And now many people are debating whether protests like the recent ones against Islam in Montreal and Toronto, are lawful or whether they should be considered hate crimes. A few weeks, ago I was on CTV’s ‘Your Morning’ to discuss the recent spike in high profile hate crimes after the Quebec City mosque shooting.
One major problem facing any discussion of hate crimes is that they are difficult to pinpoint. We live in a country where we may protest about our beliefs, without fear of imprisonment. For instance, recently in Toronto, there were protests about the ban on Islam outside a mosque. No one was arrested.
You may ask – what is the difference between a lawful protest and a hate crime? The answer is motive. Motive is when you commit a crime towards one person or community because of the group that he or she is a member of. That is defined as hate. So for instance if the protests about the ban on Islam outside a mosque included stating that Muslims should be killed – we can safely assume that is hate speech.
It is very difficult to show motive. The main reason is that we can never be certain about what is going on in a perpetrator’s head or narrow down their motivations to a single cause. Some motives such as spray painting a swastika in a temple are obvious. Others such as vandalizing a vehicle that belongs to a Muslim family are not as obvious.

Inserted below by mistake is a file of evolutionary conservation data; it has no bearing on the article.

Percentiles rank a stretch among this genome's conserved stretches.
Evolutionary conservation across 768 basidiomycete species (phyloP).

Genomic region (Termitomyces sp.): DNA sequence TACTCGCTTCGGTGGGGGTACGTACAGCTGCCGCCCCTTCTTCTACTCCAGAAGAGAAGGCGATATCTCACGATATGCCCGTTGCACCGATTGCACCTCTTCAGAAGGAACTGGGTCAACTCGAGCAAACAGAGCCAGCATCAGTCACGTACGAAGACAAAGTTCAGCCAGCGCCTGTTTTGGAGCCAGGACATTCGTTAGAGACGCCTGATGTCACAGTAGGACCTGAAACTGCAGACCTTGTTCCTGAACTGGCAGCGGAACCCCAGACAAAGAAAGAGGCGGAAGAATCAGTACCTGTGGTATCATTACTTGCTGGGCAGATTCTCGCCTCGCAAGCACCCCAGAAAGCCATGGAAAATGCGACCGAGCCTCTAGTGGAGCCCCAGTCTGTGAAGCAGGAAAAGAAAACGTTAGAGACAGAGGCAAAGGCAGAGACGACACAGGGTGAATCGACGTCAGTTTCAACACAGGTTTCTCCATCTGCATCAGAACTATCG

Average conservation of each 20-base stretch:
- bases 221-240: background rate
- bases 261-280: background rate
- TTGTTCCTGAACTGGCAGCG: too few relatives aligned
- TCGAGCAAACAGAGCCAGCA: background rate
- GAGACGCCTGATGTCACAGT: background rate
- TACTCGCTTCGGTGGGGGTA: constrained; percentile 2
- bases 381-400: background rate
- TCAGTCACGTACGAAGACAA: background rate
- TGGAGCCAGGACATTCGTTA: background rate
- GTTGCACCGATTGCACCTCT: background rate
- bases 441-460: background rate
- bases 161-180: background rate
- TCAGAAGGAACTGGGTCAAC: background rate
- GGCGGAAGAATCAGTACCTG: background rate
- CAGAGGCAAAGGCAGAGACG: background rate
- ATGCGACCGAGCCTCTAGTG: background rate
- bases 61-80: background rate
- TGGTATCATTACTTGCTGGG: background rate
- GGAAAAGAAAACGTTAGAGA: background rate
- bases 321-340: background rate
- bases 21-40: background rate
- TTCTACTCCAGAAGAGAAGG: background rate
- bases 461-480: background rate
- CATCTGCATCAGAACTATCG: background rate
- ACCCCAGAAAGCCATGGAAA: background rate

The Trudeau government has also entered the fray with respect to hate crimes. Recently, there was a public dispute between the Liberal government and the Conservative opposition about the best way to tackle Islamophobia. No matter what side of the political debate you may lean towards, it is important for the country to have an informed public debate about these uncomfortable topics to ensure that the government comes up with a sensible policy protecting the rights of everybody.
Currently in Canada, hate crimes are often criminal matters. If you believe that you are the victim of a hate crime, it is important that you report the incident. Law enforcement will determine how to investigate the incident and police may charge the perpetrator and he or she may even stand trial and be convicted eventually.
However, the criminal process can often be frustrating for the victim who is unlikely to have much real input or recourse other than helping law enforcement with the investigation and potentially obtaining an abstract sense of justice by seeing the perpetrator convicted.
Some of you may ask, is there something else we can do, a potential civil recourse? The simple answer to your question is, it is unclear. At present, you cannot sue for money due to a hate crime. However, motive may be considered if you sue for instance, harassment.
The good news is that the law is a living organism which is always changing and expanding. Every so often, the courts add reforms to the law regarding existing reasons that you may sue. Thus, if hate crimes continue to be more prevalent in the public’s consciousness it can be expected that the courts will ultimately allow the victim to pursue a just civil recourse which could at least try to compensate him for the grave injustice he incurred.